Those of us involved in monitoring the rise of corporate marijuana should understand the value of our disquiet. It is an early warning sign.
Over twenty years ago M.I.T. systems thinker, Peter Senge, wrote about the “parable of the boiled frog.” In short: if you place a frog in a shallow pan of boiling water it will immediately try and jump out. But if you place the frog in warm water, and don’t startle him, he will remain there, unbothered. If the temperature of the water rises gradually, the frog will stay put in the pan, until it’s too late and he’s unable to climb out. As ghastly as the image of the boiled frog is, the lesson is clear. We are not unlike the frog. Our ability for sensing threats to survival is geared to immediate and sudden changes, not to slow, creeping, gradual changes.
(The Fifth Discipline: the Art & Practice of the Learning Organization, Peter M. Senge, Doubleday. August 1990)
What are the top factors which will awaken the rest of America to the bigger picture? Can we make clear the threats and opportunities we sense around us, or is the lull of the warm water just too tempting for a country brimming with distraction? Can we pay attention?
1. The canaries in the coal mine are youth users. We need a laser focus on the impacts of this drug on developing brains. Social boundaries are porous. A 21-year-old legal limit clearly has no meaning. Where there is more marijuana, more social acceptance for getting high, and more marijuana marketing, there is more youth use.
2. Marketing and misinformation are driving use rates up. Advertising must be stopped, or sharply restricted. There are limits to free speech. One cannot yell “FIRE” in a crowded theater, lest a stampede harm the crowd. Why is the standard any different for recreational drug promotion? We are witnessing the harms caused directly by marijuana marketing.
3. Addiction-for-Profit is a business model that must be called into question. How can we stand by when Wall Street prospectors openly call for investment in a market which hinges on addictive consumption? We have an equation where new corporations can internalize private profits, while 80% of profits are gleaned from the 20% who are chronic users. Meanwhile social costs are externalized to the public — for drug treatment and other mental health care costs, unemployment benefits, remedial education, public safety violations, emergency room visits, and enforcement costs. The list of social costs is long. The net outcome is a drain on public coffers.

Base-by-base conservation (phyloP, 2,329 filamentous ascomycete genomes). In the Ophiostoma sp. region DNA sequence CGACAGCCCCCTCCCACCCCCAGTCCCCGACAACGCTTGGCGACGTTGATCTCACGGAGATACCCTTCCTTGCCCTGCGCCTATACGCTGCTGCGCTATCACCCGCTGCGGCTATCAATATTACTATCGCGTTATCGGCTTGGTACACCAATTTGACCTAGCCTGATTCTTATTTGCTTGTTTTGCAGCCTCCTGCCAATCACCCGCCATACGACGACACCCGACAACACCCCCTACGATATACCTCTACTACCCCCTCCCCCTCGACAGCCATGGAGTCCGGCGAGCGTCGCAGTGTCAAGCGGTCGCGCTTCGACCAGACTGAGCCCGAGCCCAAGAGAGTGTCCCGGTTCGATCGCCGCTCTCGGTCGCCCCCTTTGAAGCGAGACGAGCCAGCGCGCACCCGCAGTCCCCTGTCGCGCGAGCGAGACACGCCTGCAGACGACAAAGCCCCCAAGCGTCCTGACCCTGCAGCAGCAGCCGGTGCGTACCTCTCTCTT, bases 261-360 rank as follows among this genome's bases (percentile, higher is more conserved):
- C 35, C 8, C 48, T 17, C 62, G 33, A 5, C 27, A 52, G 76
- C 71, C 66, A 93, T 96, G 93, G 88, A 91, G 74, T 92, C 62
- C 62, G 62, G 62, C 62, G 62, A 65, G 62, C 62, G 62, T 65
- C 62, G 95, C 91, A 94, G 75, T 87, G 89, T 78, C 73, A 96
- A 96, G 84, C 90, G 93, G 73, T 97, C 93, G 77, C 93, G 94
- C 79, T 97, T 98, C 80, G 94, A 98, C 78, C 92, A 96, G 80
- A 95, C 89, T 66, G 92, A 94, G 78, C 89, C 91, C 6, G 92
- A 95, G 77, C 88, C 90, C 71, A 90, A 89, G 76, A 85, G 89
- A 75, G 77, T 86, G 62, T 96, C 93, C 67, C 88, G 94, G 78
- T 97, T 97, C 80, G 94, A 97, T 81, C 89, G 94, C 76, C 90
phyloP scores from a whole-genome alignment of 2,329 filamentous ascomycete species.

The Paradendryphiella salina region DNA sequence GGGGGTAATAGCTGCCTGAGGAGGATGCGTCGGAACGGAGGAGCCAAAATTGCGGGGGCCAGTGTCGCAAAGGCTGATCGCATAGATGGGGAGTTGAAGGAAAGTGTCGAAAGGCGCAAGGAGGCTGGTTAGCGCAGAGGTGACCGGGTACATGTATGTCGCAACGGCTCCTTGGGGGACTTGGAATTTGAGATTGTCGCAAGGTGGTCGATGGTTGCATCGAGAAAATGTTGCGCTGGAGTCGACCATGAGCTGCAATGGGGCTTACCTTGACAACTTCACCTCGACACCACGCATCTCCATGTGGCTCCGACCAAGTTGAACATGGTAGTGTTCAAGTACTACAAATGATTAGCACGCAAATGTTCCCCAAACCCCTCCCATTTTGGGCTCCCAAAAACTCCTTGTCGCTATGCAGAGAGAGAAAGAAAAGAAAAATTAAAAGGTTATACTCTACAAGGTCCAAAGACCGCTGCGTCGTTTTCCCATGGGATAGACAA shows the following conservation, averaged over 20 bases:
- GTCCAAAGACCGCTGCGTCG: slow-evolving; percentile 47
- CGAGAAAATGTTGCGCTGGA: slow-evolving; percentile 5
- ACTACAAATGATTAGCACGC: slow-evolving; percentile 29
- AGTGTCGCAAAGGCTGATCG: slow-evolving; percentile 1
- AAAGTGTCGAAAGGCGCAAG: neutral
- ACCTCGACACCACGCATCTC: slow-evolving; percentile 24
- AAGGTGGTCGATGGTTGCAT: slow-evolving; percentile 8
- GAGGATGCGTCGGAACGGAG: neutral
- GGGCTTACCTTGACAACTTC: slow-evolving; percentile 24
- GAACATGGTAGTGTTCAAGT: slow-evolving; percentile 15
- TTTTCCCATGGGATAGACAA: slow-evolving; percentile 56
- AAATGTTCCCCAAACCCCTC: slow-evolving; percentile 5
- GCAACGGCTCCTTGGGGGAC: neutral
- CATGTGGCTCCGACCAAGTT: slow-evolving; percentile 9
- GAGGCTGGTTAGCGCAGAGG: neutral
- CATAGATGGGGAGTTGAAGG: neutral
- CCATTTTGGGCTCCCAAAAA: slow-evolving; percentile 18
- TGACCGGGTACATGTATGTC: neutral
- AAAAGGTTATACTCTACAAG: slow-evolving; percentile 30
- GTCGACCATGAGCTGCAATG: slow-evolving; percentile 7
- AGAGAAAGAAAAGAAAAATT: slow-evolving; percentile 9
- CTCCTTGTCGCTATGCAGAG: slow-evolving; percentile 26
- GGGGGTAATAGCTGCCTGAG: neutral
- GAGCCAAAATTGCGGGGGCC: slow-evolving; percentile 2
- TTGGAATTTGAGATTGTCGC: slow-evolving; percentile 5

4. “High potential for abuse” points to a market phenomenon that quickly slips out of control. We are witnessing the early impacts of an uncontrolled marijuana market. Legalization and drug normalization is a failed policy experiment — dead on arrival, actually. Incarceration is not an appropriate intervention for a treatable mental health issue. This is a broadly accepted. Mental health interventions are more appropriate, and likely more effective, but also costly. Driving up use will drive up the costs of responding to more drug abuse and its attendant health and safety fallout.
5. We are on the threshold of a mental health crisis in America. Recreational drug use makes the problem worse. Mental health parity is the law of the land — and justly so. But this also means that compromised mental health creates new and substantial costs and burdens on the American healthcare system. Better that we handle drug abuse as a mental healthcare problem rather than a strictly criminal problem. But by expanding supply and acceptability of recreational drug use we are in the business of manufacturing MORE addicted individuals — with addiction-for-private profit schemes, and then moving drug addicted individuals into treatment programs — more often at public expense. The public and personal costs of this avoidable mental health crisis will be substantial.
Scientific and medical journals and experts are increasingly publishing findings on the health harms of casual and chronic cannabis use and the following links are all informative. The slow motion train wreck is coming into clearer view and gathering speed.
Corporate marijuana’s gradual process of picking off states one-by-one with written to deceive pot laws has led to a slow and steady trending toward more illicit drug use and abuse.
See article and links below:
— Addiction to marijuana is on the rise.
— CBS News: Where there is rising marijuana addiction, there is rising heroin addiction.
— Bloomberg: Scientists are bracing for marijuana abuse as laws ease.
— Washington Times: House votes to halt federal meddling in marijuana states
— NIH: Is Mj addictive? Yes. The number goes up to about 1 in 6 in those who start using young (in their teens) and to 25-50 percent among daily users.
— Colorado State University took a sober look at the the fiscal impact of the proposed Amendment 64 tax measures.
Revenues will not reach the overly optimistic projections of $40 million (which would not build even ONE new school).
Marijuana tax revenues may not cover the incremental state expenditures related to legalization.
Peak marijuana revenues will be the initial years, before flattening and declining.
The analysis is suggesting that there are no public good fiscal justifications to legalizing this drug.
— Rand is looking at the scale of marijuana use in Washington leading up to their “Grand Opening”. Youth use is on a sharp incline.
From The Guardian:
Bloomberg Business Week
National Institutes of Health
Colorado State University